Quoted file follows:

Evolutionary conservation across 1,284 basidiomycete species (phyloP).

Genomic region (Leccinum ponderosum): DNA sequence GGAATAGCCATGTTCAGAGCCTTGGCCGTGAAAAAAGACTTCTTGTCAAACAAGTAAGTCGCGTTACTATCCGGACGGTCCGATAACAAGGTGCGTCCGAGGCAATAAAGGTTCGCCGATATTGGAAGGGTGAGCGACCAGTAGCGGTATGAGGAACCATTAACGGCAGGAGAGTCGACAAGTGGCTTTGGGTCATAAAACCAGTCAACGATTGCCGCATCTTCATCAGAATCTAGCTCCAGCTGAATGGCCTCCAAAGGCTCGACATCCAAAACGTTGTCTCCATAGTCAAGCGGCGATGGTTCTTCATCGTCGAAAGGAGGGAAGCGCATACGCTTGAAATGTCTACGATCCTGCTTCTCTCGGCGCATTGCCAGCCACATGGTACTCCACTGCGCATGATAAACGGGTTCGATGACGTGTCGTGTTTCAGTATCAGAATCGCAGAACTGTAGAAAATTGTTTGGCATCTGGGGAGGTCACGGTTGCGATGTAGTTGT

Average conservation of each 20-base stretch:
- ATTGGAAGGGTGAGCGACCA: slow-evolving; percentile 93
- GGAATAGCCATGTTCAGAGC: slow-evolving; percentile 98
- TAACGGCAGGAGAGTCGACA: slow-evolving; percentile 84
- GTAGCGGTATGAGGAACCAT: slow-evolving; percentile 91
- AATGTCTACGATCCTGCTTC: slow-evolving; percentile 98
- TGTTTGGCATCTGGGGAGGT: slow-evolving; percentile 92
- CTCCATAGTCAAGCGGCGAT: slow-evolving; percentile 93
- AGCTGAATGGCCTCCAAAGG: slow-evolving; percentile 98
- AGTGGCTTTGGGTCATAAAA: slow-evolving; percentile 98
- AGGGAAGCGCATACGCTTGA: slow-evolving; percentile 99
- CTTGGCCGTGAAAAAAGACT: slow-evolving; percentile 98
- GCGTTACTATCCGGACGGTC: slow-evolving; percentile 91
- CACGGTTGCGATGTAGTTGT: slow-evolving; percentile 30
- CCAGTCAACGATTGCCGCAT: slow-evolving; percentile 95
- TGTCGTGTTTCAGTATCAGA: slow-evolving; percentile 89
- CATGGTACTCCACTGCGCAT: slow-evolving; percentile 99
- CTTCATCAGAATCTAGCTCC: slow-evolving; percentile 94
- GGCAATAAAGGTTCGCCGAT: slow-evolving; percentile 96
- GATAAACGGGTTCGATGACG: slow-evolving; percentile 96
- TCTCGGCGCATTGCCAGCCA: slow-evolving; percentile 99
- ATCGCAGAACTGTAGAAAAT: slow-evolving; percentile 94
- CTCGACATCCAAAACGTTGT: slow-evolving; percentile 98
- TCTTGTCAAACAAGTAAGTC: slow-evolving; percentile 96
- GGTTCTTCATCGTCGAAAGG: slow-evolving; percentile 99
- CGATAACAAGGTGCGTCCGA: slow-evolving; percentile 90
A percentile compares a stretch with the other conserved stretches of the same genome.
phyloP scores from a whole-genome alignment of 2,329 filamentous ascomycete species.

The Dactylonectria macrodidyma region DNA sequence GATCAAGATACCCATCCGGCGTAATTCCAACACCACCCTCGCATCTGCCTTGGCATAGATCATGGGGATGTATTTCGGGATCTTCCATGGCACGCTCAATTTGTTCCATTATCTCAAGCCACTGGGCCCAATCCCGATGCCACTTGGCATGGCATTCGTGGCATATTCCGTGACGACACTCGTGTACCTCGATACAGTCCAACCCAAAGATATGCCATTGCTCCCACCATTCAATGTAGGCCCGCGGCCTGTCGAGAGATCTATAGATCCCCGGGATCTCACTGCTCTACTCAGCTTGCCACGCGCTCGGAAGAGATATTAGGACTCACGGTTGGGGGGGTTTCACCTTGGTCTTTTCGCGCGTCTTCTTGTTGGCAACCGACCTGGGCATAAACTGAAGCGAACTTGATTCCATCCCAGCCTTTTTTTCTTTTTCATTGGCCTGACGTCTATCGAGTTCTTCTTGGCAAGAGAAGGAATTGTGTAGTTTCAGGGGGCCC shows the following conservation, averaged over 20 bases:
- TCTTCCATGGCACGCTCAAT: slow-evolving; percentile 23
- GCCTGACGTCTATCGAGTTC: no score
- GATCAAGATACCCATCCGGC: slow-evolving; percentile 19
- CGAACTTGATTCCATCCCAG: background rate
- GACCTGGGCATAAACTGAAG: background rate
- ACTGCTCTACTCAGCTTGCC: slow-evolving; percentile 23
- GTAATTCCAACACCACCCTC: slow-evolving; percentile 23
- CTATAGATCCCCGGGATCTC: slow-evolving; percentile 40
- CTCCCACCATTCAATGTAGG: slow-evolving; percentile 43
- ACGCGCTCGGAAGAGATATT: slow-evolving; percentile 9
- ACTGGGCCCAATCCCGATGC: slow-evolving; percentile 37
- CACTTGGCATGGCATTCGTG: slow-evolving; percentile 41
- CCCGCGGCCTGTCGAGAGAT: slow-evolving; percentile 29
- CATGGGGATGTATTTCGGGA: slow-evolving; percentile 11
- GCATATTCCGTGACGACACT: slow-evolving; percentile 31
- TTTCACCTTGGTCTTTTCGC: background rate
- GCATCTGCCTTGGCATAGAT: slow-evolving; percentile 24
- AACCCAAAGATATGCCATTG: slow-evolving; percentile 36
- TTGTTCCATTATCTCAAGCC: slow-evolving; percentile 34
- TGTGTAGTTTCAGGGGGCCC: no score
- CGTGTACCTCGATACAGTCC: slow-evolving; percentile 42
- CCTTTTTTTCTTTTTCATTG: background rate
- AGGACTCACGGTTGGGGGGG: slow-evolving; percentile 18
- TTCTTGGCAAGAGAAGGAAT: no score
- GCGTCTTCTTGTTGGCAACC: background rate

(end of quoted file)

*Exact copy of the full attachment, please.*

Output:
Evolutionary conservation across 1,284 basidiomycete species (phyloP).

Genomic region (Leccinum ponderosum): DNA sequence GGAATAGCCATGTTCAGAGCCTTGGCCGTGAAAAAAGACTTCTTGTCAAACAAGTAAGTCGCGTTACTATCCGGACGGTCCGATAACAAGGTGCGTCCGAGGCAATAAAGGTTCGCCGATATTGGAAGGGTGAGCGACCAGTAGCGGTATGAGGAACCATTAACGGCAGGAGAGTCGACAAGTGGCTTTGGGTCATAAAACCAGTCAACGATTGCCGCATCTTCATCAGAATCTAGCTCCAGCTGAATGGCCTCCAAAGGCTCGACATCCAAAACGTTGTCTCCATAGTCAAGCGGCGATGGTTCTTCATCGTCGAAAGGAGGGAAGCGCATACGCTTGAAATGTCTACGATCCTGCTTCTCTCGGCGCATTGCCAGCCACATGGTACTCCACTGCGCATGATAAACGGGTTCGATGACGTGTCGTGTTTCAGTATCAGAATCGCAGAACTGTAGAAAATTGTTTGGCATCTGGGGAGGTCACGGTTGCGATGTAGTTGT

Average conservation of each 20-base stretch:
- ATTGGAAGGGTGAGCGACCA: slow-evolving; percentile 93
- GGAATAGCCATGTTCAGAGC: slow-evolving; percentile 98
- TAACGGCAGGAGAGTCGACA: slow-evolving; percentile 84
- GTAGCGGTATGAGGAACCAT: slow-evolving; percentile 91
- AATGTCTACGATCCTGCTTC: slow-evolving; percentile 98
- TGTTTGGCATCTGGGGAGGT: slow-evolving; percentile 92
- CTCCATAGTCAAGCGGCGAT: slow-evolving; percentile 93
- AGCTGAATGGCCTCCAAAGG: slow-evolving; percentile 98
- AGTGGCTTTGGGTCATAAAA: slow-evolving; percentile 98
- AGGGAAGCGCATACGCTTGA: slow-evolving; percentile 99
- CTTGGCCGTGAAAAAAGACT: slow-evolving; percentile 98
- GCGTTACTATCCGGACGGTC: slow-evolving; percentile 91
- CACGGTTGCGATGTAGTTGT: slow-evolving; percentile 30
- CCAGTCAACGATTGCCGCAT: slow-evolving; percentile 95
- TGTCGTGTTTCAGTATCAGA: slow-evolving; percentile 89
- CATGGTACTCCACTGCGCAT: slow-evolving; percentile 99
- CTTCATCAGAATCTAGCTCC: slow-evolving; percentile 94
- GGCAATAAAGGTTCGCCGAT: slow-evolving; percentile 96
- GATAAACGGGTTCGATGACG: slow-evolving; percentile 96
- TCTCGGCGCATTGCCAGCCA: slow-evolving; percentile 99
- ATCGCAGAACTGTAGAAAAT: slow-evolving; percentile 94
- CTCGACATCCAAAACGTTGT: slow-evolving; percentile 98
- TCTTGTCAAACAAGTAAGTC: slow-evolving; percentile 96
- GGTTCTTCATCGTCGAAAGG: slow-evolving; percentile 99
- CGATAACAAGGTGCGTCCGA: slow-evolving; percentile 90
A percentile compares a stretch with the other conserved stretches of the same genome.
phyloP scores from a whole-genome alignment of 2,329 filamentous ascomycete species.

The Dactylonectria macrodidyma region DNA sequence GATCAAGATACCCATCCGGCGTAATTCCAACACCACCCTCGCATCTGCCTTGGCATAGATCATGGGGATGTATTTCGGGATCTTCCATGGCACGCTCAATTTGTTCCATTATCTCAAGCCACTGGGCCCAATCCCGATGCCACTTGGCATGGCATTCGTGGCATATTCCGTGACGACACTCGTGTACCTCGATACAGTCCAACCCAAAGATATGCCATTGCTCCCACCATTCAATGTAGGCCCGCGGCCTGTCGAGAGATCTATAGATCCCCGGGATCTCACTGCTCTACTCAGCTTGCCACGCGCTCGGAAGAGATATTAGGACTCACGGTTGGGGGGGTTTCACCTTGGTCTTTTCGCGCGTCTTCTTGTTGGCAACCGACCTGGGCATAAACTGAAGCGAACTTGATTCCATCCCAGCCTTTTTTTCTTTTTCATTGGCCTGACGTCTATCGAGTTCTTCTTGGCAAGAGAAGGAATTGTGTAGTTTCAGGGGGCCC shows the following conservation, averaged over 20 bases:
- TCTTCCATGGCACGCTCAAT: slow-evolving; percentile 23
- GCCTGACGTCTATCGAGTTC: no score
- GATCAAGATACCCATCCGGC: slow-evolving; percentile 19
- CGAACTTGATTCCATCCCAG: background rate
- GACCTGGGCATAAACTGAAG: background rate
- ACTGCTCTACTCAGCTTGCC: slow-evolving; percentile 23
- GTAATTCCAACACCACCCTC: slow-evolving; percentile 23
- CTATAGATCCCCGGGATCTC: slow-evolving; percentile 40
- CTCCCACCATTCAATGTAGG: slow-evolving; percentile 43
- ACGCGCTCGGAAGAGATATT: slow-evolving; percentile 9
- ACTGGGCCCAATCCCGATGC: slow-evolving; percentile 37
- CACTTGGCATGGCATTCGTG: slow-evolving; percentile 41
- CCCGCGGCCTGTCGAGAGAT: slow-evolving; percentile 29
- CATGGGGATGTATTTCGGGA: slow-evolving; percentile 11
- GCATATTCCGTGACGACACT: slow-evolving; percentile 31
- TTTCACCTTGGTCTTTTCGC: background rate
- GCATCTGCCTTGGCATAGAT: slow-evolving; percentile 24
- AACCCAAAGATATGCCATTG: slow-evolving; percentile 36
- TTGTTCCATTATCTCAAGCC: slow-evolving; percentile 34
- TGTGTAGTTTCAGGGGGCCC: no score
- CGTGTACCTCGATACAGTCC: slow-evolving; percentile 42
- CCTTTTTTTCTTTTTCATTG: background rate
- AGGACTCACGGTTGGGGGGG: slow-evolving; percentile 18
- TTCTTGGCAAGAGAAGGAAT: no score
- GCGTCTTCTTGTTGGCAACC: background rate